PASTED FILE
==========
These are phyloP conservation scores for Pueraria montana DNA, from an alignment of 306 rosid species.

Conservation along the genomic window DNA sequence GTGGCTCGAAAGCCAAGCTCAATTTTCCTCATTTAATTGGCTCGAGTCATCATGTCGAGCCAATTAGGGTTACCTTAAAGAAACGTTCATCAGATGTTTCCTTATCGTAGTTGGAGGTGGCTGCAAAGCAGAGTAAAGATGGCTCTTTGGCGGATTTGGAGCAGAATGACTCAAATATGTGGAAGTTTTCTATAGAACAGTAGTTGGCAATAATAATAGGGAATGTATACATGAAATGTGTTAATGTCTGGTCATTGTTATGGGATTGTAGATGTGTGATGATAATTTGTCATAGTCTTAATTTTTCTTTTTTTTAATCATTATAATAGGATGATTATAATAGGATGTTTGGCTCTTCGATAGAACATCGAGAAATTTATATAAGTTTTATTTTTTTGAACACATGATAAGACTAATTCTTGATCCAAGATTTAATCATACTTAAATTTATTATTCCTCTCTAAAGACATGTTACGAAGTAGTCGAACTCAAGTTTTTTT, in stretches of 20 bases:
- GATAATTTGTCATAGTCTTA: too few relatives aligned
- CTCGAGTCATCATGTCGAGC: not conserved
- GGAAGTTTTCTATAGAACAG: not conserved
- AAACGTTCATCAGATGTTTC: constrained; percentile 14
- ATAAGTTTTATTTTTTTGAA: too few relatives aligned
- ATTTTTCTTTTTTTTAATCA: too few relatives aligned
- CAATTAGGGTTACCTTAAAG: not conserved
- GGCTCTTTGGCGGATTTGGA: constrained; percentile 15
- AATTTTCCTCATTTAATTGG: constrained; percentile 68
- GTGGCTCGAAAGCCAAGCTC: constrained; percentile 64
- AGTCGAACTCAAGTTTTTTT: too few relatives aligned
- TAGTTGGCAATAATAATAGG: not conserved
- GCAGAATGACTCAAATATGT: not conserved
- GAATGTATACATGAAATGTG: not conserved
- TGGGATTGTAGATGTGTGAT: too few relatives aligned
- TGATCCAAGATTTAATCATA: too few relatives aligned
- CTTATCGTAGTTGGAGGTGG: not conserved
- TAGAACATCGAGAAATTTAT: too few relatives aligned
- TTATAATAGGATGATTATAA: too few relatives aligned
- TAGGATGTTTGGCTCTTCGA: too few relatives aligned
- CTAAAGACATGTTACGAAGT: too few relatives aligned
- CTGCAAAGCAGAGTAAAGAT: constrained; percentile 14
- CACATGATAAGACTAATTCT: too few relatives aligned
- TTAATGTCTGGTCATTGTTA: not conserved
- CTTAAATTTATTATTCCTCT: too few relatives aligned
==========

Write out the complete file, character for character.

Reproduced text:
These are phyloP conservation scores for Pueraria montana DNA, from an alignment of 306 rosid species.

Conservation along the genomic window DNA sequence GTGGCTCGAAAGCCAAGCTCAATTTTCCTCATTTAATTGGCTCGAGTCATCATGTCGAGCCAATTAGGGTTACCTTAAAGAAACGTTCATCAGATGTTTCCTTATCGTAGTTGGAGGTGGCTGCAAAGCAGAGTAAAGATGGCTCTTTGGCGGATTTGGAGCAGAATGACTCAAATATGTGGAAGTTTTCTATAGAACAGTAGTTGGCAATAATAATAGGGAATGTATACATGAAATGTGTTAATGTCTGGTCATTGTTATGGGATTGTAGATGTGTGATGATAATTTGTCATAGTCTTAATTTTTCTTTTTTTTAATCATTATAATAGGATGATTATAATAGGATGTTTGGCTCTTCGATAGAACATCGAGAAATTTATATAAGTTTTATTTTTTTGAACACATGATAAGACTAATTCTTGATCCAAGATTTAATCATACTTAAATTTATTATTCCTCTCTAAAGACATGTTACGAAGTAGTCGAACTCAAGTTTTTTT, in stretches of 20 bases:
- GATAATTTGTCATAGTCTTA: too few relatives aligned
- CTCGAGTCATCATGTCGAGC: not conserved
- GGAAGTTTTCTATAGAACAG: not conserved
- AAACGTTCATCAGATGTTTC: constrained; percentile 14
- ATAAGTTTTATTTTTTTGAA: too few relatives aligned
- ATTTTTCTTTTTTTTAATCA: too few relatives aligned
- CAATTAGGGTTACCTTAAAG: not conserved
- GGCTCTTTGGCGGATTTGGA: constrained; percentile 15
- AATTTTCCTCATTTAATTGG: constrained; percentile 68
- GTGGCTCGAAAGCCAAGCTC: constrained; percentile 64
- AGTCGAACTCAAGTTTTTTT: too few relatives aligned
- TAGTTGGCAATAATAATAGG: not conserved
- GCAGAATGACTCAAATATGT: not conserved
- GAATGTATACATGAAATGTG: not conserved
- TGGGATTGTAGATGTGTGAT: too few relatives aligned
- TGATCCAAGATTTAATCATA: too few relatives aligned
- CTTATCGTAGTTGGAGGTGG: not conserved
- TAGAACATCGAGAAATTTAT: too few relatives aligned
- TTATAATAGGATGATTATAA: too few relatives aligned
- TAGGATGTTTGGCTCTTCGA: too few relatives aligned
- CTAAAGACATGTTACGAAGT: too few relatives aligned
- CTGCAAAGCAGAGTAAAGAT: constrained; percentile 14
- CACATGATAAGACTAATTCT: too few relatives aligned
- TTAATGTCTGGTCATTGTTA: not conserved
- CTTAAATTTATTATTCCTCT: too few relatives aligned